Six-time winner Scott Hebert joins 13 other former champions in a return to an Acme-based course for the annual tournament.
By Greg Johnson
It’s back to The Bear at Grand Traverse Resort and Spa for the 101st Michigan Open Championship next Monday, June 11 until Thursday, June 14 after nearly 10 years, and 14 former champions—including nine who won their titles at The Bear—are coming too.
The Michigan Open Championship is one of the state’s oldest annual tournament, which Grand Traverse Resort and Spa hosted—along with some of the best golfers—approximately 28 times between 1981 and 2008. The tournament’s return to the Acme-based, Jack Nicklaus-designed course in 2018 was aided by the sponsorship of Yamaha Golf Cars Plus and MercyElite Sports Performance, with additional support from Pepsi and Traverse City Tourism.
Among the 14 former champions also returning to the course is Scott Hebert, who won his record-tying, six-Michigan-Open-titles on The Bear between 1997 and 2006.
“It certainly affords me the chance to play in it, that’s for sure,” said Hebert, head golf professional at Traverse City Golf & Country Club.
Hebert, who turned 49-years-old on Monday, June 4, 2018 was previously the Head Golf Professional at Grand Traverse Resort, and worked for the golf operation there after college. He won most of his Michigan Open titles while playing mini-tour golf around the country, lived and worked in the Grand Rapids area, and then returned to Traverse City to work for the resort once again, before more recently transitioning to Traverse City Golf & Country Club.
He was the state’s dominant golfer for a 10-year run and usually demonstrated it at The Bear.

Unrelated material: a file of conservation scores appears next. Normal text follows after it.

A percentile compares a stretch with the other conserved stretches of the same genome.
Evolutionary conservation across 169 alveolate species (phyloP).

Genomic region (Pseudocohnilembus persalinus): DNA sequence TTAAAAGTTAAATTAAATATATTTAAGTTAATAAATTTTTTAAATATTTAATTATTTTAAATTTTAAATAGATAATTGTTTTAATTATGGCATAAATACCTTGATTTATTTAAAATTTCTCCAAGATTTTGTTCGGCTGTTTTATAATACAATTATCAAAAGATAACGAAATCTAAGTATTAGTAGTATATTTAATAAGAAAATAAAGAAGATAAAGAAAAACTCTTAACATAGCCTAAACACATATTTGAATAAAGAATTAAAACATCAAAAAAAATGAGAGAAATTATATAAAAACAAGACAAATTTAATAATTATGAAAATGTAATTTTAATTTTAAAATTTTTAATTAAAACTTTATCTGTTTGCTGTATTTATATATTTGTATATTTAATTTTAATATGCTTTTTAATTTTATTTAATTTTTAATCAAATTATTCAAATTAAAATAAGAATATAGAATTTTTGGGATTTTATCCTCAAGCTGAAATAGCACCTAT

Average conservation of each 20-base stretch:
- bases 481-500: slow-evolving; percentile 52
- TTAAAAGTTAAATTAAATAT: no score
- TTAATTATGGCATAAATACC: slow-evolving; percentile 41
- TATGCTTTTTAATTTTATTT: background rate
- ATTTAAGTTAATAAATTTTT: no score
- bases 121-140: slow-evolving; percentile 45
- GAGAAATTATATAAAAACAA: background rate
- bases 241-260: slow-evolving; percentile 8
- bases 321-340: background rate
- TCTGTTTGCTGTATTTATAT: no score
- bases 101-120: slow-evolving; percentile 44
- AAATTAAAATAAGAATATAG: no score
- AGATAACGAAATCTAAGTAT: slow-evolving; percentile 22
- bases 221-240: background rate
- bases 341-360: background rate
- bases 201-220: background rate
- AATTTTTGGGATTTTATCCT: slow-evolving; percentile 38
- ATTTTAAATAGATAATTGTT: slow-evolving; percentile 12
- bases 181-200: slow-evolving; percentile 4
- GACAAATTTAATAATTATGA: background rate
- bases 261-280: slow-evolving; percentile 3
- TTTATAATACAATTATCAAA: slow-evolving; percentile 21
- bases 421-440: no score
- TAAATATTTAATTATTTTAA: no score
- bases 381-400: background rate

“If I had to pick a golf course for me to compete on, that would be one of them,” Hebert said. “I think it is a better golf course for me than the last few venues for the [Michigan] Open. There is more of a premium on ball-striking. People will not make as many birdies out of the rough as they have the last few years. I’ve had good experiences there, and a few bad, but mostly good that I can draw off. I have played a lot of rounds on it.”
Hebert, who won the PGA Professional National Championship in 2008, has played the Jack Nicklaus-designed course in recent years and noted it really hasn’t changed that much.
“It’s still a great golf course. I think if the young guys who bomb it reel in the driver a little bit, they will be fine,” Hebert said. “You can hit it too far in some spots. They get cut off. Really only on the par fives can they let it all hang out, and that course has kind of always been that way.”
He also said The Bear’s teeth come on the second shots as always.
“You can make a double-bogey from any fairway out there,” Hebert added.
He hasn’t had much time to practice or play this year with the winter weather that lingered into spring, but he said he will approach it like he did school work.
“I’ll cram for the test and get ready,” Hebert said. “I really want to have my game ready for the PGA Professional National Championship, which is the following week on the Monterey Peninsula [at Bayonet Blackhorse of Seaside, California].”
Hebert isn’t the only multiple winner at The Bear who is going Back to The Bear next week: Steve Brady, director of golf at Oakland Hills Country Club, also won his three Michigan Open titles at The Bear in 1991, 1992, and 1996.
Another champion, Tom Gillis of Lake Orion, returned home and won his two titles in 1994 and 2008 at The Bear while juggling a PGA Tour and international touring career; and Jeff Roth, the 1998- and 2004-champion at The Bear, returned to Michigan this year from New Mexico to work for Boyne Golf. He is back in the field, too.
Bob Ackerman, whose second of two titles came in 2003 at The Bear, is also returning to the terraced fairways, as are Bear champions Tim Matthews, 1986; Jack Seltzer, 1987; Berry Redmond, 1989; and Andy Ruthkoski, 2007.
Rounding out the group of 14 former winners and their respective winning year in the field are Randy Hutchison, 2011; Barrett Kelpin, 2012; Tom Werkmeister, 2013; Jeff Bronkema, 2016; and defending champion Matt Thompson.
The field will play 72 holes with a 36-hole cut. The purse will be announced during the tournament.
Some of the professionals in the field will also be helping with a special Michigan Open Junior Golf Clinic on Sunday prior to the championship. That event is slated for 1:00 p.m. to 3:00 p.m. at the practice center.
Top photo courtesy Nile Young Photography